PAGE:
(We’d rehearsed it all that winter),
But we attacked in such a blur,
No army anywhere
On its stomach or all fours
Could have squeezed though our cross fire…
I like to believe our enthusiasm for leading with those first few opening measures of the symphony was entirely understandable. Given the opportunity to finally “shine” in the opening measures of Dvorak’s symphony, we made certain we were heard, blasting out the opening notes with no attention to subtlety or modulation. I still remember the look on our band leader’s face.
By the last lost chord, our director
Looked older and soberer.
No doubt, in mind’s ear
Some band somewhere
In some Music of some Sphere
Was striking a note as pure
As the wishes of Franz Schubert,
But meanwhile here we were:
A lesson in everything minor,
Decomposing our first composer.
From: “The Junior High School Band Concert,” by David Wagoner; Traveling Light: Collected and New Poems. University of Illinois Press, 1999.
I gave up French horn when I left for college, opting instead to sing in the college choir my first year. Despite ultimately veering into psychology, my short-lived musical forays had lasting benefits, fostering a deep and lasting love of music. Many years later, as a young wife and mother living in a small university town in the Maritimes, music returned to my life, this time in the form of a recorder quintet with four friends. We practiced diligently each week, even occasionally performing in our community. The weekly practices were a source of happiness and temporarily took me out of my unhappiness.
A few short years later, my first husband drowned, and again, I found comfort in music during the long nights of grief and sorrow. I recorded a musical history of our marriage, comprised of songs from the 70s and 80s, listening to it until the tape was finally too stretched and worn to be played. Many years later, by then remarried and living in Southern California, I enrolled in African drumming lessons, learning and playing West African rhythms on the djembe and dunun. Whatever pressures I felt during the week vanished in the drumming classes. Drumming together with others was an inspiring and joyful activity, one I still miss doing.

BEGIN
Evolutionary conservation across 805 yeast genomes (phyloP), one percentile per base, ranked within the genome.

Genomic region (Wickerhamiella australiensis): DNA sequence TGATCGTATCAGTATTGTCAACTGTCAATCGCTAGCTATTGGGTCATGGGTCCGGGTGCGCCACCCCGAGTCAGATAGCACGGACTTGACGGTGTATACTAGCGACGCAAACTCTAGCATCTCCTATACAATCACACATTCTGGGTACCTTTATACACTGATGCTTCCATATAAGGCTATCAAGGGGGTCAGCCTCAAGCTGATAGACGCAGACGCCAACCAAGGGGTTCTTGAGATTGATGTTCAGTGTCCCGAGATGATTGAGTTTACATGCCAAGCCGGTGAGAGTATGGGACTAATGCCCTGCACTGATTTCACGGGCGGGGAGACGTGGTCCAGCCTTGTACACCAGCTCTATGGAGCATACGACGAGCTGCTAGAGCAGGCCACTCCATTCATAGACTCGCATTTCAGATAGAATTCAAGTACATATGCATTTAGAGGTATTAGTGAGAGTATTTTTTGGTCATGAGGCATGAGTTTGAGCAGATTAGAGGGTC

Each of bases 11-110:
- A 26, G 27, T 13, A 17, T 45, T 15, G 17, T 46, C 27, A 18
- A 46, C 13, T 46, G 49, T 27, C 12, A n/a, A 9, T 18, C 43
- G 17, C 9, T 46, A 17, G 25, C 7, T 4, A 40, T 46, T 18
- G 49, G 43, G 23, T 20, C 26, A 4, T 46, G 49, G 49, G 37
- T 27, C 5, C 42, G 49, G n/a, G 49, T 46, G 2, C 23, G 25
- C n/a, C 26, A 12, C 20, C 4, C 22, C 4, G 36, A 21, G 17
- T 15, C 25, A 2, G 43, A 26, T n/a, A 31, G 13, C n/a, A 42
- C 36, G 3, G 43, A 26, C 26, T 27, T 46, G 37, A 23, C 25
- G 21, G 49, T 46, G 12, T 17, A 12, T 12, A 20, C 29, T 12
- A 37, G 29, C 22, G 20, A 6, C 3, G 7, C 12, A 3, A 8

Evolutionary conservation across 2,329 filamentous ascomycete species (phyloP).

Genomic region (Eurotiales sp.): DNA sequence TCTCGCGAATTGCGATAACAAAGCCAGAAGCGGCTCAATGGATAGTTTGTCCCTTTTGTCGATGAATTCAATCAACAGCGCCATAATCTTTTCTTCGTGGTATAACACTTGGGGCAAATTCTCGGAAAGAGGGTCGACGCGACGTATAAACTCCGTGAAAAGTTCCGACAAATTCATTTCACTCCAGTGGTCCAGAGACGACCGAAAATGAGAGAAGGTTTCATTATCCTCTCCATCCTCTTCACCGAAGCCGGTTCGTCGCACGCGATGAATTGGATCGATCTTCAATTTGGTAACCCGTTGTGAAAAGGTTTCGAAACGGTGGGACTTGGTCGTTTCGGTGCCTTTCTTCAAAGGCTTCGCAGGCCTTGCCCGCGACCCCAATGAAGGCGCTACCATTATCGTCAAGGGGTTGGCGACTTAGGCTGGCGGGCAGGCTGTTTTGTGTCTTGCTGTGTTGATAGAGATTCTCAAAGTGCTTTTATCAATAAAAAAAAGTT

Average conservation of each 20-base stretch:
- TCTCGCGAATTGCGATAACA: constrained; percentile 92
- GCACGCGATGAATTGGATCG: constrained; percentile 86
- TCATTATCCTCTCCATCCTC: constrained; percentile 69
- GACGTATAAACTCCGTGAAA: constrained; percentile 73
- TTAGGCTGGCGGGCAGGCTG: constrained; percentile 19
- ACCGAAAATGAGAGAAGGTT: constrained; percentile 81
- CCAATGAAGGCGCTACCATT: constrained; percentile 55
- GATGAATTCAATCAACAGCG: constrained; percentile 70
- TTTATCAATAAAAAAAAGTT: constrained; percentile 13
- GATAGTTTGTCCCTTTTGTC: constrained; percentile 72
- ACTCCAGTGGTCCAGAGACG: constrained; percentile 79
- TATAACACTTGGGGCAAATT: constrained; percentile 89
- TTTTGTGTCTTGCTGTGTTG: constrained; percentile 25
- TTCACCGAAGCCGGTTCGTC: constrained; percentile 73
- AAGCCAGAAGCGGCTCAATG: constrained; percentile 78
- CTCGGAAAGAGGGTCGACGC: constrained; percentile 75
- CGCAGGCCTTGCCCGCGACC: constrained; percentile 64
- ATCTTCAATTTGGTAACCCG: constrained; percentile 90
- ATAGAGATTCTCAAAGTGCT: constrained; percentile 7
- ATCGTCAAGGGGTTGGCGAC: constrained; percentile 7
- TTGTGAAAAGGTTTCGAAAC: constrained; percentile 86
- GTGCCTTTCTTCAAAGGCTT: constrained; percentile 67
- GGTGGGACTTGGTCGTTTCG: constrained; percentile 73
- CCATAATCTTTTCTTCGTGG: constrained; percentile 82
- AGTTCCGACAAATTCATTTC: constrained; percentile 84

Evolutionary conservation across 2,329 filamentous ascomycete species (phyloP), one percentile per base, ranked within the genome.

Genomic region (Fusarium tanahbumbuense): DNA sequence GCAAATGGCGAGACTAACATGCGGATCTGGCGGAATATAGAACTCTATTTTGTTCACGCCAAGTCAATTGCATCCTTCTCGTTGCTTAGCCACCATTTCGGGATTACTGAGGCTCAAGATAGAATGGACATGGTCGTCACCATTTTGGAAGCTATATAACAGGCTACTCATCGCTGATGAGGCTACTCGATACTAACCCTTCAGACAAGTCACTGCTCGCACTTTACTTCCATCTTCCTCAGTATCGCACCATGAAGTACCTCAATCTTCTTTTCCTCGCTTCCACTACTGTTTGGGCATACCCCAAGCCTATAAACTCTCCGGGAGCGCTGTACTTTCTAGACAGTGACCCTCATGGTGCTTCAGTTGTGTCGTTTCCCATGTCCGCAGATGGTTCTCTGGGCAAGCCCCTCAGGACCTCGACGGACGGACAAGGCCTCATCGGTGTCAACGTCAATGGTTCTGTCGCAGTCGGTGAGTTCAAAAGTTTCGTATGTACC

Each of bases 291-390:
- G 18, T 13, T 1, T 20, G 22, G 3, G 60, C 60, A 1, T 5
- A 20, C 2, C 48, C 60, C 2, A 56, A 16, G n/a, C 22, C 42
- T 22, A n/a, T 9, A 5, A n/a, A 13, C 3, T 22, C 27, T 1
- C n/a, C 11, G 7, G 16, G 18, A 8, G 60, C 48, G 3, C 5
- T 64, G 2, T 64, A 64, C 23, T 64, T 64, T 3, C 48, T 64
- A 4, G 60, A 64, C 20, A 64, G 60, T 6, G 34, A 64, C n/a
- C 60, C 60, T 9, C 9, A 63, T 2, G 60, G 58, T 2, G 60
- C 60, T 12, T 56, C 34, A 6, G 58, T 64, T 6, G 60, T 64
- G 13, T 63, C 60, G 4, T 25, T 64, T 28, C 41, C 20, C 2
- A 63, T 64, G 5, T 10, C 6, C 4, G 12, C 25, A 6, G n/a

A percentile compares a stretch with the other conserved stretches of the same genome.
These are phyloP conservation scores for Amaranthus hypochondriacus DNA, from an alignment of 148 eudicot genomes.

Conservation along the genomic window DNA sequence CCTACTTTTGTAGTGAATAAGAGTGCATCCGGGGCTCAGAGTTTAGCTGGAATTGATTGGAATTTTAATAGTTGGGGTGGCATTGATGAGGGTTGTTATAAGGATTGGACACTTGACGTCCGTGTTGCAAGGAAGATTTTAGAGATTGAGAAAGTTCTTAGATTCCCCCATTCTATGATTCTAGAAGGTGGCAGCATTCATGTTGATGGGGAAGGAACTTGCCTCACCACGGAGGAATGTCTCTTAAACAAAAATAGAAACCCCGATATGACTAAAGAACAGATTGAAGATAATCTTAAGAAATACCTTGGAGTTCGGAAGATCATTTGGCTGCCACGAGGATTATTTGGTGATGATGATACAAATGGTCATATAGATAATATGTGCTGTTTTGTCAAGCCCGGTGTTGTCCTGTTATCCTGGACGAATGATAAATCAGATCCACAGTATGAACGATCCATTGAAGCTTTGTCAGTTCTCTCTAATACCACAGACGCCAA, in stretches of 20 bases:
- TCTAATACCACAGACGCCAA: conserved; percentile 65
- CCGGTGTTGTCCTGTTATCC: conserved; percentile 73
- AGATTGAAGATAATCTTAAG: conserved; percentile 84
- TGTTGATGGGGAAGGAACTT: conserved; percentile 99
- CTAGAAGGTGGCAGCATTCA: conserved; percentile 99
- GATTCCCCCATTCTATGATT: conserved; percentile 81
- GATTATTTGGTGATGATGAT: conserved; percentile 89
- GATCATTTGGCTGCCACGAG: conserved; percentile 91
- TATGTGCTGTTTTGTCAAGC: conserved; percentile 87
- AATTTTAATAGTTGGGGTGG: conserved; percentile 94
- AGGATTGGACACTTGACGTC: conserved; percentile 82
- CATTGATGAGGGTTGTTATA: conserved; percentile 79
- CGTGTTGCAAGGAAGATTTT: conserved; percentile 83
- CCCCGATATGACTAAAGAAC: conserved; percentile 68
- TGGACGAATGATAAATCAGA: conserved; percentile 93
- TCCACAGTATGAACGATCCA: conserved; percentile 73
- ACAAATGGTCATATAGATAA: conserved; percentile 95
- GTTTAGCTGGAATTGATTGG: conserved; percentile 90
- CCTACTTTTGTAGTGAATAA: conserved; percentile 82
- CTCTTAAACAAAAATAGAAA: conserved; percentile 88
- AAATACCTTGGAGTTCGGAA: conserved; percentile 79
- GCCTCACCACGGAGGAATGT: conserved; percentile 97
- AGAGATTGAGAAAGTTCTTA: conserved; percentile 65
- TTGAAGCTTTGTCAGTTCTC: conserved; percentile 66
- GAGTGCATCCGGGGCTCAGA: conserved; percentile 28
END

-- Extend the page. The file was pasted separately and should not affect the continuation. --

As I look back on my musical life, what emerges is not only love and interest in music but my understanding of how beneficial music has been in my life. I understand why music had such an important role in medicine and healing throughout history. The ancient Greeks believed music could heal the body and the soul. Ancient Egyptians and indigenous peoples used singing and chanting in their healing rituals. After World War II, the U.S. Veterans Administration incorporated music as an adjunct therapy for shell-shocked soldiers. Today, music therapy is widely used to promote healing and enhance the quality of patients ’lives.